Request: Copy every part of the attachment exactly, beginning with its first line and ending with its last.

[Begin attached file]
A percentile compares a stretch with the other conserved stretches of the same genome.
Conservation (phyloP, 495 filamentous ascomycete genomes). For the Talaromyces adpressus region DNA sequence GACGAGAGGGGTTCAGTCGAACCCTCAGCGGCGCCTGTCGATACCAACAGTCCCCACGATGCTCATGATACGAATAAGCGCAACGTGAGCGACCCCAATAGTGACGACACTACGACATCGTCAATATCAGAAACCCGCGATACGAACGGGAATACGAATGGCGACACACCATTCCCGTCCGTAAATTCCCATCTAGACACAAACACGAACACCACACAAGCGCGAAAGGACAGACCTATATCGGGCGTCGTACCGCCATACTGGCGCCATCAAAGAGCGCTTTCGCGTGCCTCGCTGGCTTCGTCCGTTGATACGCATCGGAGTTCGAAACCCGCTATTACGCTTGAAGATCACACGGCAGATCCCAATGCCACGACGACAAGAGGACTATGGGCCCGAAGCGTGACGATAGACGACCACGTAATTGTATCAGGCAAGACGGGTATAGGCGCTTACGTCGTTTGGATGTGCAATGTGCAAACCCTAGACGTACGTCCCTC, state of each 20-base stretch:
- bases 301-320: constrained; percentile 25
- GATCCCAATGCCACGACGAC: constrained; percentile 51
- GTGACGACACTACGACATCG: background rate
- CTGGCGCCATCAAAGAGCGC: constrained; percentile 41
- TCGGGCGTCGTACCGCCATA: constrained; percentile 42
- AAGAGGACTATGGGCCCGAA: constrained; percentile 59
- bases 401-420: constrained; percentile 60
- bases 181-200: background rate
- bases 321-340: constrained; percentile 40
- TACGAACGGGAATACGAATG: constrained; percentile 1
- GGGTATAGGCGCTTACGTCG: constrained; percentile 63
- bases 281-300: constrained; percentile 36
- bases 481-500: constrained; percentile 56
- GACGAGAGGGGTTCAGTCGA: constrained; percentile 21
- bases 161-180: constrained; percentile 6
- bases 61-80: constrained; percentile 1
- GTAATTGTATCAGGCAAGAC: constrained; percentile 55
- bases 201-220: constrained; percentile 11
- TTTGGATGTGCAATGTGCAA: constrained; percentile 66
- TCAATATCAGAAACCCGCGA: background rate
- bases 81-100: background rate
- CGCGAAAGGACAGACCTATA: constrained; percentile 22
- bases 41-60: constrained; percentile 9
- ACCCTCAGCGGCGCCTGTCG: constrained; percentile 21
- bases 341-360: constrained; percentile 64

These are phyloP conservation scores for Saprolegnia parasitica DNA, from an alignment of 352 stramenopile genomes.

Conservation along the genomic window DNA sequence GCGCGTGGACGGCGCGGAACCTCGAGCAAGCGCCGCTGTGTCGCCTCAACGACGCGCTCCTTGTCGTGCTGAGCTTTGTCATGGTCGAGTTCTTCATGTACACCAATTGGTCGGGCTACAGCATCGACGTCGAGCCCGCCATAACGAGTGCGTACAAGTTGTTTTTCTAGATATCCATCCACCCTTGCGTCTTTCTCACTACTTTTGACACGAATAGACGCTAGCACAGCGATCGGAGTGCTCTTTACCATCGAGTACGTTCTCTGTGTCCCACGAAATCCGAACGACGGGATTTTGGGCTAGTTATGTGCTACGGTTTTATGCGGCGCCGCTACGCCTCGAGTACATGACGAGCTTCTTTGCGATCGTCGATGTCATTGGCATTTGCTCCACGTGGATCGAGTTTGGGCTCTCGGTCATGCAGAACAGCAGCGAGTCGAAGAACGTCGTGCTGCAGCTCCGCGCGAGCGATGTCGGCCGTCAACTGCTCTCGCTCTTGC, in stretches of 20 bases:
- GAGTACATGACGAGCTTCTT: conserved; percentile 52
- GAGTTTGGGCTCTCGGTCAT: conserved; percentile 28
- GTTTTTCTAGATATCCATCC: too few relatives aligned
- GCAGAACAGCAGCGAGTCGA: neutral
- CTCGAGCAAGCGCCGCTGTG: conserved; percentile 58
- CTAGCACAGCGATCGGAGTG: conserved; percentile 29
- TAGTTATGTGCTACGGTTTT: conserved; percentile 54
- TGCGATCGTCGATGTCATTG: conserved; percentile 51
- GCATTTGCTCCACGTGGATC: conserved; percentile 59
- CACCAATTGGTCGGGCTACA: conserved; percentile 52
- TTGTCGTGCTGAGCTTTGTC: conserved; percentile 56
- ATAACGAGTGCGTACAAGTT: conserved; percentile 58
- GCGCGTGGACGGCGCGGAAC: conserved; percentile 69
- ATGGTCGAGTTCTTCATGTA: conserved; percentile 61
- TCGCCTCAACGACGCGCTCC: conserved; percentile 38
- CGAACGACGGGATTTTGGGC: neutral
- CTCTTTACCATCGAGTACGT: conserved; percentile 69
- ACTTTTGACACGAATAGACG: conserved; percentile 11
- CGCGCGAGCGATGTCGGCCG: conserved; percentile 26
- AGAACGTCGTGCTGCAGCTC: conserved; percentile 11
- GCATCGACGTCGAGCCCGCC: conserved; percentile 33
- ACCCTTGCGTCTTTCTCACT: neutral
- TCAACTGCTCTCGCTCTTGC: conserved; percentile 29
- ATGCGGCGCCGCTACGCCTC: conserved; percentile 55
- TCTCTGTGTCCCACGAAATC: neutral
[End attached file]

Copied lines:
A percentile compares a stretch with the other conserved stretches of the same genome.
Conservation (phyloP, 495 filamentous ascomycete genomes). For the Talaromyces adpressus region DNA sequence GACGAGAGGGGTTCAGTCGAACCCTCAGCGGCGCCTGTCGATACCAACAGTCCCCACGATGCTCATGATACGAATAAGCGCAACGTGAGCGACCCCAATAGTGACGACACTACGACATCGTCAATATCAGAAACCCGCGATACGAACGGGAATACGAATGGCGACACACCATTCCCGTCCGTAAATTCCCATCTAGACACAAACACGAACACCACACAAGCGCGAAAGGACAGACCTATATCGGGCGTCGTACCGCCATACTGGCGCCATCAAAGAGCGCTTTCGCGTGCCTCGCTGGCTTCGTCCGTTGATACGCATCGGAGTTCGAAACCCGCTATTACGCTTGAAGATCACACGGCAGATCCCAATGCCACGACGACAAGAGGACTATGGGCCCGAAGCGTGACGATAGACGACCACGTAATTGTATCAGGCAAGACGGGTATAGGCGCTTACGTCGTTTGGATGTGCAATGTGCAAACCCTAGACGTACGTCCCTC, state of each 20-base stretch:
- bases 301-320: constrained; percentile 25
- GATCCCAATGCCACGACGAC: constrained; percentile 51
- GTGACGACACTACGACATCG: background rate
- CTGGCGCCATCAAAGAGCGC: constrained; percentile 41
- TCGGGCGTCGTACCGCCATA: constrained; percentile 42
- AAGAGGACTATGGGCCCGAA: constrained; percentile 59
- bases 401-420: constrained; percentile 60
- bases 181-200: background rate
- bases 321-340: constrained; percentile 40
- TACGAACGGGAATACGAATG: constrained; percentile 1
- GGGTATAGGCGCTTACGTCG: constrained; percentile 63
- bases 281-300: constrained; percentile 36
- bases 481-500: constrained; percentile 56
- GACGAGAGGGGTTCAGTCGA: constrained; percentile 21
- bases 161-180: constrained; percentile 6
- bases 61-80: constrained; percentile 1
- GTAATTGTATCAGGCAAGAC: constrained; percentile 55
- bases 201-220: constrained; percentile 11
- TTTGGATGTGCAATGTGCAA: constrained; percentile 66
- TCAATATCAGAAACCCGCGA: background rate
- bases 81-100: background rate
- CGCGAAAGGACAGACCTATA: constrained; percentile 22
- bases 41-60: constrained; percentile 9
- ACCCTCAGCGGCGCCTGTCG: constrained; percentile 21
- bases 341-360: constrained; percentile 64

These are phyloP conservation scores for Saprolegnia parasitica DNA, from an alignment of 352 stramenopile genomes.

Conservation along the genomic window DNA sequence GCGCGTGGACGGCGCGGAACCTCGAGCAAGCGCCGCTGTGTCGCCTCAACGACGCGCTCCTTGTCGTGCTGAGCTTTGTCATGGTCGAGTTCTTCATGTACACCAATTGGTCGGGCTACAGCATCGACGTCGAGCCCGCCATAACGAGTGCGTACAAGTTGTTTTTCTAGATATCCATCCACCCTTGCGTCTTTCTCACTACTTTTGACACGAATAGACGCTAGCACAGCGATCGGAGTGCTCTTTACCATCGAGTACGTTCTCTGTGTCCCACGAAATCCGAACGACGGGATTTTGGGCTAGTTATGTGCTACGGTTTTATGCGGCGCCGCTACGCCTCGAGTACATGACGAGCTTCTTTGCGATCGTCGATGTCATTGGCATTTGCTCCACGTGGATCGAGTTTGGGCTCTCGGTCATGCAGAACAGCAGCGAGTCGAAGAACGTCGTGCTGCAGCTCCGCGCGAGCGATGTCGGCCGTCAACTGCTCTCGCTCTTGC, in stretches of 20 bases:
- GAGTACATGACGAGCTTCTT: conserved; percentile 52
- GAGTTTGGGCTCTCGGTCAT: conserved; percentile 28
- GTTTTTCTAGATATCCATCC: too few relatives aligned
- GCAGAACAGCAGCGAGTCGA: neutral
- CTCGAGCAAGCGCCGCTGTG: conserved; percentile 58
- CTAGCACAGCGATCGGAGTG: conserved; percentile 29
- TAGTTATGTGCTACGGTTTT: conserved; percentile 54
- TGCGATCGTCGATGTCATTG: conserved; percentile 51
- GCATTTGCTCCACGTGGATC: conserved; percentile 59
- CACCAATTGGTCGGGCTACA: conserved; percentile 52
- TTGTCGTGCTGAGCTTTGTC: conserved; percentile 56
- ATAACGAGTGCGTACAAGTT: conserved; percentile 58
- GCGCGTGGACGGCGCGGAAC: conserved; percentile 69
- ATGGTCGAGTTCTTCATGTA: conserved; percentile 61
- TCGCCTCAACGACGCGCTCC: conserved; percentile 38
- CGAACGACGGGATTTTGGGC: neutral
- CTCTTTACCATCGAGTACGT: conserved; percentile 69
- ACTTTTGACACGAATAGACG: conserved; percentile 11
- CGCGCGAGCGATGTCGGCCG: conserved; percentile 26
- AGAACGTCGTGCTGCAGCTC: conserved; percentile 11
- GCATCGACGTCGAGCCCGCC: conserved; percentile 33
- ACCCTTGCGTCTTTCTCACT: neutral
- TCAACTGCTCTCGCTCTTGC: conserved; percentile 29
- ATGCGGCGCCGCTACGCCTC: conserved; percentile 55
- TCTCTGTGTCCCACGAAATC: neutral